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Measuring Dynamical Brain Activity with fMRI: Insights from Speech Production

Niels Janssen, PhD, Assistant Professor, Department of Psychology, University of La Laguna

Presented: April 12, 2019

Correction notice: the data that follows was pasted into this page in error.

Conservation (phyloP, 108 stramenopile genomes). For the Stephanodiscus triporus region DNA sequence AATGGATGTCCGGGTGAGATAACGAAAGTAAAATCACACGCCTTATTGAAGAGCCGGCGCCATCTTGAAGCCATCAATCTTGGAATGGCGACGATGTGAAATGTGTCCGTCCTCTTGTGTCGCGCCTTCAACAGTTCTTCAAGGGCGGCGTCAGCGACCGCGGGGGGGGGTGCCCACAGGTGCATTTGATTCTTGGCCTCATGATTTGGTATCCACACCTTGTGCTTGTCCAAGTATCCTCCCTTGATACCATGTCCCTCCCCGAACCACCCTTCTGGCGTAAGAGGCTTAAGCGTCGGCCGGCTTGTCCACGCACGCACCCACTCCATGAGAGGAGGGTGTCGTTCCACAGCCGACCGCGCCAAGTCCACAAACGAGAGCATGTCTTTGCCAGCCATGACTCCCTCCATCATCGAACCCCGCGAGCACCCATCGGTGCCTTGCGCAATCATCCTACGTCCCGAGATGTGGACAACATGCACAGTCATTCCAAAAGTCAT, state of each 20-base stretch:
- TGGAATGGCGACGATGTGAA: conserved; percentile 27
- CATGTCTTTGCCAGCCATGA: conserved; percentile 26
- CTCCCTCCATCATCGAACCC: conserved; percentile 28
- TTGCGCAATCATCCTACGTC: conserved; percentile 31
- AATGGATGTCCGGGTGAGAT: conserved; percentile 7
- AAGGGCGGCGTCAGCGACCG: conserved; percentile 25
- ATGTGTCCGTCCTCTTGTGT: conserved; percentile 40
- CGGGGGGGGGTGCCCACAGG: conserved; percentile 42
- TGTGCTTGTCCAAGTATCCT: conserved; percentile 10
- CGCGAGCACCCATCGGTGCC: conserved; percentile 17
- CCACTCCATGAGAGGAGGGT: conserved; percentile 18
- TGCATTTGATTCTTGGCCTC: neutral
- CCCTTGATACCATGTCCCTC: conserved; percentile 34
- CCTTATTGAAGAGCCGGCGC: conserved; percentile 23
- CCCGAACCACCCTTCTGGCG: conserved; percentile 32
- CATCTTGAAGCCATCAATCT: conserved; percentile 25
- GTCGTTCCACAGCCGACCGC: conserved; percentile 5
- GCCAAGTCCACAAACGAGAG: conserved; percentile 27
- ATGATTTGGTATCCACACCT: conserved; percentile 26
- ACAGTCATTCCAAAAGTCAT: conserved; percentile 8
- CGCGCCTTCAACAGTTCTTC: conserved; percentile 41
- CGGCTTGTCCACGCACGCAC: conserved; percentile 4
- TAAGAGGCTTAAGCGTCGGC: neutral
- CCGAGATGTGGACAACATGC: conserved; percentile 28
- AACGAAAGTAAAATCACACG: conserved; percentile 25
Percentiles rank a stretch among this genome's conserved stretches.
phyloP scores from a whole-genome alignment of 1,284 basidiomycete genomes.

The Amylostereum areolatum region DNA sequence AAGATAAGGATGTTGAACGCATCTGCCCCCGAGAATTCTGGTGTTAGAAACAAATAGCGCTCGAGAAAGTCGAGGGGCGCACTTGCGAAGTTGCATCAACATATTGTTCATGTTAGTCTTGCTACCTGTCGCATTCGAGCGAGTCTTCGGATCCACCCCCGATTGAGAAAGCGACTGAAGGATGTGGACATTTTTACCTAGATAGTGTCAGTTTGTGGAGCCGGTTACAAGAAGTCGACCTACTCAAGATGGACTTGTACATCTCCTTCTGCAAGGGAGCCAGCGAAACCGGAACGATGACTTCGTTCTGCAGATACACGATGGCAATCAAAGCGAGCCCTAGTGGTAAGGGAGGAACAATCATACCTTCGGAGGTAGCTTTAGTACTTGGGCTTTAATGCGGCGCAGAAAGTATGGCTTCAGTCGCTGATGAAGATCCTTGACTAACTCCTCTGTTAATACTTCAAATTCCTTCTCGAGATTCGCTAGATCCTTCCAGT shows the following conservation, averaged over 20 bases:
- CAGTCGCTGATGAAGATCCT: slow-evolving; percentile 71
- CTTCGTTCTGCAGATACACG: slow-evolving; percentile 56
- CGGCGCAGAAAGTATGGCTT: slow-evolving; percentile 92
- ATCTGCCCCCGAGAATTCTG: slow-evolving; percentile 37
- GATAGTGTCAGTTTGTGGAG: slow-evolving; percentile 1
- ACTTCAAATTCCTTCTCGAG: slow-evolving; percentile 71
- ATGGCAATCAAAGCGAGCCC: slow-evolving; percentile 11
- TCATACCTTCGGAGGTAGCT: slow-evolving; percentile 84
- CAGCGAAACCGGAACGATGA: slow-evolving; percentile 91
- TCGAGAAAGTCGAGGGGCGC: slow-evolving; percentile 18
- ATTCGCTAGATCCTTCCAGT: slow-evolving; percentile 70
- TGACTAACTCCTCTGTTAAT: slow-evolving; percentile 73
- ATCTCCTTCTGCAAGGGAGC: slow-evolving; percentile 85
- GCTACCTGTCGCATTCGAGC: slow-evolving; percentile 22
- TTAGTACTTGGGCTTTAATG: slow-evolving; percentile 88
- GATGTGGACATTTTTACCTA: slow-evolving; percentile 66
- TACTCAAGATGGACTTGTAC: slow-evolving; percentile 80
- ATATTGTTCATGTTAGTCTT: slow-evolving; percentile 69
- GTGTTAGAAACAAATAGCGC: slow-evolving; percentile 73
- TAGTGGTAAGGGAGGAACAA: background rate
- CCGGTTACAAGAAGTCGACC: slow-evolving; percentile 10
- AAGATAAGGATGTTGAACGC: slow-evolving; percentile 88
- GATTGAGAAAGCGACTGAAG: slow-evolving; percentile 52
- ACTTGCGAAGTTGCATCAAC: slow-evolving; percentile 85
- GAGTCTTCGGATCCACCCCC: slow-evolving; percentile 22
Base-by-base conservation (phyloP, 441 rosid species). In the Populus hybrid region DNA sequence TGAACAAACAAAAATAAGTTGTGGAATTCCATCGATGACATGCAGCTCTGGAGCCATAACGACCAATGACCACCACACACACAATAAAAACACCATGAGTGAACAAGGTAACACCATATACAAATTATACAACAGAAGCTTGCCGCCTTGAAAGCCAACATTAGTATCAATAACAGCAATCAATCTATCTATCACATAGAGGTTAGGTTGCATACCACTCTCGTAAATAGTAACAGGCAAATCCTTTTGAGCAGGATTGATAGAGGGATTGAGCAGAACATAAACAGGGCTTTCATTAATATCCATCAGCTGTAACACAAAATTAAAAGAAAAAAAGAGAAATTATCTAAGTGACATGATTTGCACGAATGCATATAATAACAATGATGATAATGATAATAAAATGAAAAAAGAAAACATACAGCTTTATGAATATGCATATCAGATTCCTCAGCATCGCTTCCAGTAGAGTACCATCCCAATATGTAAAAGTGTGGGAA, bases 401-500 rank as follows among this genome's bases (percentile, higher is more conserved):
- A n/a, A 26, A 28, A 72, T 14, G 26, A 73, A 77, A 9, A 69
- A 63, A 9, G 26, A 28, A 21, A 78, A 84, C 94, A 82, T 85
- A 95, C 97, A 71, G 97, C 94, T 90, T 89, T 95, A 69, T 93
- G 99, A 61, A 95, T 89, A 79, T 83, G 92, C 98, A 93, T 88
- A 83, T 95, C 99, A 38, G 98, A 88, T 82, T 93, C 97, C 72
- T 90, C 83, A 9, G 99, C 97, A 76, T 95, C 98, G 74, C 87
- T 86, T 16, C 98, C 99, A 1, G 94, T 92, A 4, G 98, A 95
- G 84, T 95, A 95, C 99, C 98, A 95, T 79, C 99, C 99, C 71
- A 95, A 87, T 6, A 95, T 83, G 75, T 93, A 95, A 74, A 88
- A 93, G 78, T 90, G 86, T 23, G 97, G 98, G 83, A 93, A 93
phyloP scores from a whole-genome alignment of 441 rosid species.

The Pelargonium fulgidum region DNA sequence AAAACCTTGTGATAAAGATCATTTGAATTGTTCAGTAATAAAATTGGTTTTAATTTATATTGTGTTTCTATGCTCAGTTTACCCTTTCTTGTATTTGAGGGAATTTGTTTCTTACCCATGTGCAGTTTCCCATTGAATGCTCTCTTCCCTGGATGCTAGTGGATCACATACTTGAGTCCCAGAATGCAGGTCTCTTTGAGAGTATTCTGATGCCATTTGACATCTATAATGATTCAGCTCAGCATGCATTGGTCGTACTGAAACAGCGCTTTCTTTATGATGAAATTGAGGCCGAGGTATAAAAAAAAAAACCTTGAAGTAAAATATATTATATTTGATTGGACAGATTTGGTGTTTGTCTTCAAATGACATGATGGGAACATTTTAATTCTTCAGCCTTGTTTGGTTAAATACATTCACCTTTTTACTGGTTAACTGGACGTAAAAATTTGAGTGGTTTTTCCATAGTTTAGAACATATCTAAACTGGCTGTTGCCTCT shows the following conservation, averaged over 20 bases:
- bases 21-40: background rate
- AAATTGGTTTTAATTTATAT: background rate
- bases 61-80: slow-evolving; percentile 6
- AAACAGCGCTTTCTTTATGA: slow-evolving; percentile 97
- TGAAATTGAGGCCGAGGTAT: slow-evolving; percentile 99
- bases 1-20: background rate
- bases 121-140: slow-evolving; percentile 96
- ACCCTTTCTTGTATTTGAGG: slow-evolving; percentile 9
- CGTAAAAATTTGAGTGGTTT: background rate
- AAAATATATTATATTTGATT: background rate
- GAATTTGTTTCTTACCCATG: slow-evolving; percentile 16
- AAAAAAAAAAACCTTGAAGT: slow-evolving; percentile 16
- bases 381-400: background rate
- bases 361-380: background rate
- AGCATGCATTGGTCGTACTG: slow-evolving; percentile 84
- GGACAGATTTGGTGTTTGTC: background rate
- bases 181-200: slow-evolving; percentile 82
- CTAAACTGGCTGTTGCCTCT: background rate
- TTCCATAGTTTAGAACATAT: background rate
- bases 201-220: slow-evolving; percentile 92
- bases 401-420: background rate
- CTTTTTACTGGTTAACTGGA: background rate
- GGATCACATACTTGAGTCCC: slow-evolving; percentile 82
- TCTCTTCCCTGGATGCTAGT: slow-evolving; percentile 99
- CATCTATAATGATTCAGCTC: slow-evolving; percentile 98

ABSTRACT: fMRI is a popular neuroimaging technique that measures signals that change as a function of time from precise spatial locations in the brain. The typical fMRI approach is to make claims about brain function primarily on the basis of the spatial location of brain activity and not on the basis of how the signal changes as a function of time. My talk has three parts: First I will argue that although the fMRI signal has inherent limitations with respect to the temporal dynamics, recently discovered properties of the temporal dynamics of brain networks in combination with appropriate experimental designs may overcome such limitations. I will next discuss two experiments that examined the temporal dynamics of fMRI signals at the whole-brain and at the more restricted, hippocampus level. Both experiments relied on a task in which subjects rapidly produced overt speech over a period of 16 seconds. In the first Experiment, slice-based and group-spatial-ICA techniques were used to explore whether starting, stopping and maintenance of speech relied on distinct whole-brain networks. We found a cortico-subcortico network with a bimodal activity profile and a cortical network with a sustained activity profile that we interpreted in terms of starting/stopping and maintenance of speech, respectively. Finally, in the second Experiment, slice-based, group-spatial ICA restricted to the hippocampus, and dual regression techniques were used to discover the functional organization of the hippocampus during the production of speech. Here we found that different aspects of the task as well as the default mode network activated different regions along the hippocampal long axis. These results illustrate how temporal and spatial information at both the whole-brain and region specific level can be used to make claims about brain function in fMRI studies.

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